Album artwork for In the End it Always Does by The Japanese House
Album artwork for In the End it Always Does by The Japanese House
Album artwork for In the End it Always Does by The Japanese House

The Japanese House releases her second studio album In the End It Always Does. Featuring recent single ‘Boyhood’, much of the album lives in the contradictory: beginnings and endings, obsession and mundanity, falling in love and falling apart. Another standout is ‘Sad to Breathe’, an upbeat sounding heartbreaker co-produced by TJH’s Amber Bain with The 1975’s George Daniel and Chloe Kraemer accompanied by a beautiful live alternate version of the track directed by Sheila Johansson which sees Amber and her extended live band strip the track back to its bare bones. “I wrote Sad To Breathe some time ago, it’s one of the oldest songs on the record.” tells Amber. “It was very different back then; it’s gone from being solely electronic to what it is now, mostly live/ acoustic instrumentation. It’s about that desperate feeling when someone leaves you and the disbelief that they could. It’s funny you could have those kind of insane dramatic thoughts, that feel so real at the time, but can by some miracle look back in fondness to your entire life being ruined. It all circles back around.” Four years after her widely celebrated debut Good at Falling, this album sees Bain lean even further into the pop realm–with help from Matty Healy and George Daniel from The 1975, Katie Gavin from Muna and Bon Iver’s Justin Vernon among others. Bain credits Gavin especially with injecting her with creative energy and inspiration throughout. The album also sees Bain work alongside producer and engineer Chloe Kraemer (Rex Orange County, Lava La Rue, Glass Animals), an experience she describes as “life changing” due to the unspoken, shared understanding between marginalised genders in a creative space. “I’d never worked with a woman or queer person [in that way] before,” Bain says. “It’s nice to have someone who completely understands your standpoint and shared experience. Also, I say ‘she’ in every song... so it’s important that someone understands that.”

The Japanese House

In the End it Always Does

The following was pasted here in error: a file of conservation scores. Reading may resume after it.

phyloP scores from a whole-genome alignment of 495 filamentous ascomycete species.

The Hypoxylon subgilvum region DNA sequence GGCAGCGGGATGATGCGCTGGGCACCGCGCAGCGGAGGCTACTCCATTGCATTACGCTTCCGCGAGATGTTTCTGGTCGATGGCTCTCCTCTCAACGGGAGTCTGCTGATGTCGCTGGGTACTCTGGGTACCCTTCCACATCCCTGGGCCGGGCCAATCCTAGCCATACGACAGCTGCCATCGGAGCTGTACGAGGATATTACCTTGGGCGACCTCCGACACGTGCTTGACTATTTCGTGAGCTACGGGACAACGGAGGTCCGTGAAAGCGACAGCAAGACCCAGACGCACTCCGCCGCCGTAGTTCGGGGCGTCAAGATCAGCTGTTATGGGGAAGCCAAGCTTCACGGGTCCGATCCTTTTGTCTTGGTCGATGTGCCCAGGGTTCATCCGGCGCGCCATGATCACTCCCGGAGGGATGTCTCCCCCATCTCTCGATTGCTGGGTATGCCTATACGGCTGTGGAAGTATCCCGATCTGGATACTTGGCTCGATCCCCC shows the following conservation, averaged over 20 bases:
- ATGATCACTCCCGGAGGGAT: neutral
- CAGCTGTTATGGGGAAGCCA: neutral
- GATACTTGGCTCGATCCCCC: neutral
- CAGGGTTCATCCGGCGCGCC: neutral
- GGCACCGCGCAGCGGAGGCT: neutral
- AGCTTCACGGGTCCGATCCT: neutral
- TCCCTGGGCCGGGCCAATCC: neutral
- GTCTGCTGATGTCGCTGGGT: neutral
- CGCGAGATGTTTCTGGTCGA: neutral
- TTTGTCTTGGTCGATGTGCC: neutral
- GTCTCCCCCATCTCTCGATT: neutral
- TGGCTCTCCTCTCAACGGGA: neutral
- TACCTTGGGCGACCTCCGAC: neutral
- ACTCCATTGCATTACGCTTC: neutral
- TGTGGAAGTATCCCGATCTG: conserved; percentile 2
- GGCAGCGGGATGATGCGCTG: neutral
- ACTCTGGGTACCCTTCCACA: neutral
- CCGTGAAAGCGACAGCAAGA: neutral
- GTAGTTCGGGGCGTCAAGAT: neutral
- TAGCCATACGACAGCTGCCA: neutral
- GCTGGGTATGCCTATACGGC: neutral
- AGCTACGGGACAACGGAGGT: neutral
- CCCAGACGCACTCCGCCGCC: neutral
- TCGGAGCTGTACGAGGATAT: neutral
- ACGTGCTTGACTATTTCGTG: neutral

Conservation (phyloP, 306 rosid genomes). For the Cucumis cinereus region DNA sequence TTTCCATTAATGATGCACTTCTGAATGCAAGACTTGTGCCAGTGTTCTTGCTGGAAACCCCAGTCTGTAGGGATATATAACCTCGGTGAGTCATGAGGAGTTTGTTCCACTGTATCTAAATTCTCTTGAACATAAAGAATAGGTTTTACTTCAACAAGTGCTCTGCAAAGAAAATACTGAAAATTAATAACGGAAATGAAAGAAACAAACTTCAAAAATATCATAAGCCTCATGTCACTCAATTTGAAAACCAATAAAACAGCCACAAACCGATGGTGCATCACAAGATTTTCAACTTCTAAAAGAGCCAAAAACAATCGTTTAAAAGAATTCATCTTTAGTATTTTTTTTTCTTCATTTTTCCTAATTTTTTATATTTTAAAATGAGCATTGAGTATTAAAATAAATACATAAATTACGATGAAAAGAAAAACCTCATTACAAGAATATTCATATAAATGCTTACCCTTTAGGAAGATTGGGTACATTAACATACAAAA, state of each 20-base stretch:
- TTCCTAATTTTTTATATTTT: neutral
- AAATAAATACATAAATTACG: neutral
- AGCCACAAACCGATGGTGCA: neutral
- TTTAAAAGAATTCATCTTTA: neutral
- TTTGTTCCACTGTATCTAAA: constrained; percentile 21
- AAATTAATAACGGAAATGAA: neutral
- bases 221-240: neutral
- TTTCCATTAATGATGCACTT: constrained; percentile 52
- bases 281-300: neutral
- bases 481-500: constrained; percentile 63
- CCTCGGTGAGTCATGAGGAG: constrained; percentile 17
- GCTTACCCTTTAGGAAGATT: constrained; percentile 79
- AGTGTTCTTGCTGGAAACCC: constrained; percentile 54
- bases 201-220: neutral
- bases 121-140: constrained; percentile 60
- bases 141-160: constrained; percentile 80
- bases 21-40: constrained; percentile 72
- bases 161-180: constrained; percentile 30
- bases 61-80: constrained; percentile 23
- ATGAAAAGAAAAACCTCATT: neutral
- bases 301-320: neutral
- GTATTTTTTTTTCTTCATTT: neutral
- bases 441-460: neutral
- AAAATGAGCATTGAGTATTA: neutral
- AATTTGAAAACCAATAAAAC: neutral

Dirty Hit
Album artwork for In the End it Always Does by The Japanese House
LP +

£23.99

Sunflower Yellow

Released 30/06/2023Catalogue Number

DH1618

Album artwork for In the End it Always Does by The Japanese House
LP

£24.99

Cornflower Blue

Released 30/06/2023Catalogue Number

DH1617

The Japanese House

In the End it Always Does

Dirty Hit
Album artwork for In the End it Always Does by The Japanese House
LP +

£23.99

Sunflower Yellow

Released 30/06/2023Catalogue Number

DH1618

Album artwork for In the End it Always Does by The Japanese House
LP

£24.99

Cornflower Blue

Released 30/06/2023Catalogue Number

DH1617

The Japanese House releases her second studio album In the End It Always Does. Featuring recent single ‘Boyhood’, much of the album lives in the contradictory: beginnings and endings, obsession and mundanity, falling in love and falling apart. Another standout is ‘Sad to Breathe’, an upbeat sounding heartbreaker co-produced by TJH’s Amber Bain with The 1975’s George Daniel and Chloe Kraemer accompanied by a beautiful live alternate version of the track directed by Sheila Johansson which sees Amber and her extended live band strip the track back to its bare bones. “I wrote Sad To Breathe some time ago, it’s one of the oldest songs on the record.” tells Amber. “It was very different back then; it’s gone from being solely electronic to what it is now, mostly live/ acoustic instrumentation. It’s about that desperate feeling when someone leaves you and the disbelief that they could. It’s funny you could have those kind of insane dramatic thoughts, that feel so real at the time, but can by some miracle look back in fondness to your entire life being ruined. It all circles back around.” Four years after her widely celebrated debut Good at Falling, this album sees Bain lean even further into the pop realm–with help from Matty Healy and George Daniel from The 1975, Katie Gavin from Muna and Bon Iver’s Justin Vernon among others. Bain credits Gavin especially with injecting her with creative energy and inspiration throughout. The album also sees Bain work alongside producer and engineer Chloe Kraemer (Rex Orange County, Lava La Rue, Glass Animals), an experience she describes as “life changing” due to the unspoken, shared understanding between marginalised genders in a creative space. “I’d never worked with a woman or queer person [in that way] before,” Bain says. “It’s nice to have someone who completely understands your standpoint and shared experience. Also, I say ‘she’ in every song... so it’s important that someone understands that.”